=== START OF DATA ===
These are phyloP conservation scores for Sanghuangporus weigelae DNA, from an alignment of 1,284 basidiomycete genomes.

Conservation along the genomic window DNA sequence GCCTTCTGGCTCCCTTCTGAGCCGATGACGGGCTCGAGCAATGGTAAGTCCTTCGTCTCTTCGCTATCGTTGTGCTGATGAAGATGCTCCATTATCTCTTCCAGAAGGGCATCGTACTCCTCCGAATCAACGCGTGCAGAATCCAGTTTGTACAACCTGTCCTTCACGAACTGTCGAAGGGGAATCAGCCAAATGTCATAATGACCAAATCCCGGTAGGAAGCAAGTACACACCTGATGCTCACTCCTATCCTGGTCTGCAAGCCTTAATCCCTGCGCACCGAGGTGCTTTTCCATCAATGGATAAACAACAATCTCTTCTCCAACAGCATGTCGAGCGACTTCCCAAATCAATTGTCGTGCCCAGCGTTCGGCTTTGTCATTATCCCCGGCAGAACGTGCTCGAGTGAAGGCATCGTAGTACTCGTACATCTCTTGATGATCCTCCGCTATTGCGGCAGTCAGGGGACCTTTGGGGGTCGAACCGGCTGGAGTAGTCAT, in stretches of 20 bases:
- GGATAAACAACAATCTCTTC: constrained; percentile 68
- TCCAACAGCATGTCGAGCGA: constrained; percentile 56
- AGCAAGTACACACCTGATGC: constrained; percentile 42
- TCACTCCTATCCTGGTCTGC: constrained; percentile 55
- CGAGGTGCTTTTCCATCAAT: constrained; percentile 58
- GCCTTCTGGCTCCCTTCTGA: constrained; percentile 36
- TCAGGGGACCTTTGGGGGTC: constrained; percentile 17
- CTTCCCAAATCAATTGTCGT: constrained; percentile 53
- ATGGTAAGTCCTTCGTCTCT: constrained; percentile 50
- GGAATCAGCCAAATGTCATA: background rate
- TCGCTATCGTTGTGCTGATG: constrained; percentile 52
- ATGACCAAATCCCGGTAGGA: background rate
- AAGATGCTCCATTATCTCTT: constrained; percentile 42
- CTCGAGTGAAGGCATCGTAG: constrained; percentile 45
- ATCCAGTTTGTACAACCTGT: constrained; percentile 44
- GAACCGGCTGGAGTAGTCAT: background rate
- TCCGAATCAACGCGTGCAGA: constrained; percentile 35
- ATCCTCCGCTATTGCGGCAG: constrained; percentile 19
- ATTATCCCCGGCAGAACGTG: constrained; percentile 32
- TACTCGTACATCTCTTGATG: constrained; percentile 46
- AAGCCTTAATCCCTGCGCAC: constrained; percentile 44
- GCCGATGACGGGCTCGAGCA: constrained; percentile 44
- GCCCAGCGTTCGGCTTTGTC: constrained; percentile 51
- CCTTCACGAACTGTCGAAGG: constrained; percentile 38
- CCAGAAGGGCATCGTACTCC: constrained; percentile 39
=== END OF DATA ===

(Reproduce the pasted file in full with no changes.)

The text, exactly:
These are phyloP conservation scores for Sanghuangporus weigelae DNA, from an alignment of 1,284 basidiomycete genomes.

Conservation along the genomic window DNA sequence GCCTTCTGGCTCCCTTCTGAGCCGATGACGGGCTCGAGCAATGGTAAGTCCTTCGTCTCTTCGCTATCGTTGTGCTGATGAAGATGCTCCATTATCTCTTCCAGAAGGGCATCGTACTCCTCCGAATCAACGCGTGCAGAATCCAGTTTGTACAACCTGTCCTTCACGAACTGTCGAAGGGGAATCAGCCAAATGTCATAATGACCAAATCCCGGTAGGAAGCAAGTACACACCTGATGCTCACTCCTATCCTGGTCTGCAAGCCTTAATCCCTGCGCACCGAGGTGCTTTTCCATCAATGGATAAACAACAATCTCTTCTCCAACAGCATGTCGAGCGACTTCCCAAATCAATTGTCGTGCCCAGCGTTCGGCTTTGTCATTATCCCCGGCAGAACGTGCTCGAGTGAAGGCATCGTAGTACTCGTACATCTCTTGATGATCCTCCGCTATTGCGGCAGTCAGGGGACCTTTGGGGGTCGAACCGGCTGGAGTAGTCAT, in stretches of 20 bases:
- GGATAAACAACAATCTCTTC: constrained; percentile 68
- TCCAACAGCATGTCGAGCGA: constrained; percentile 56
- AGCAAGTACACACCTGATGC: constrained; percentile 42
- TCACTCCTATCCTGGTCTGC: constrained; percentile 55
- CGAGGTGCTTTTCCATCAAT: constrained; percentile 58
- GCCTTCTGGCTCCCTTCTGA: constrained; percentile 36
- TCAGGGGACCTTTGGGGGTC: constrained; percentile 17
- CTTCCCAAATCAATTGTCGT: constrained; percentile 53
- ATGGTAAGTCCTTCGTCTCT: constrained; percentile 50
- GGAATCAGCCAAATGTCATA: background rate
- TCGCTATCGTTGTGCTGATG: constrained; percentile 52
- ATGACCAAATCCCGGTAGGA: background rate
- AAGATGCTCCATTATCTCTT: constrained; percentile 42
- CTCGAGTGAAGGCATCGTAG: constrained; percentile 45
- ATCCAGTTTGTACAACCTGT: constrained; percentile 44
- GAACCGGCTGGAGTAGTCAT: background rate
- TCCGAATCAACGCGTGCAGA: constrained; percentile 35
- ATCCTCCGCTATTGCGGCAG: constrained; percentile 19
- ATTATCCCCGGCAGAACGTG: constrained; percentile 32
- TACTCGTACATCTCTTGATG: constrained; percentile 46
- AAGCCTTAATCCCTGCGCAC: constrained; percentile 44
- GCCGATGACGGGCTCGAGCA: constrained; percentile 44
- GCCCAGCGTTCGGCTTTGTC: constrained; percentile 51
- CCTTCACGAACTGTCGAAGG: constrained; percentile 38
- CCAGAAGGGCATCGTACTCC: constrained; percentile 39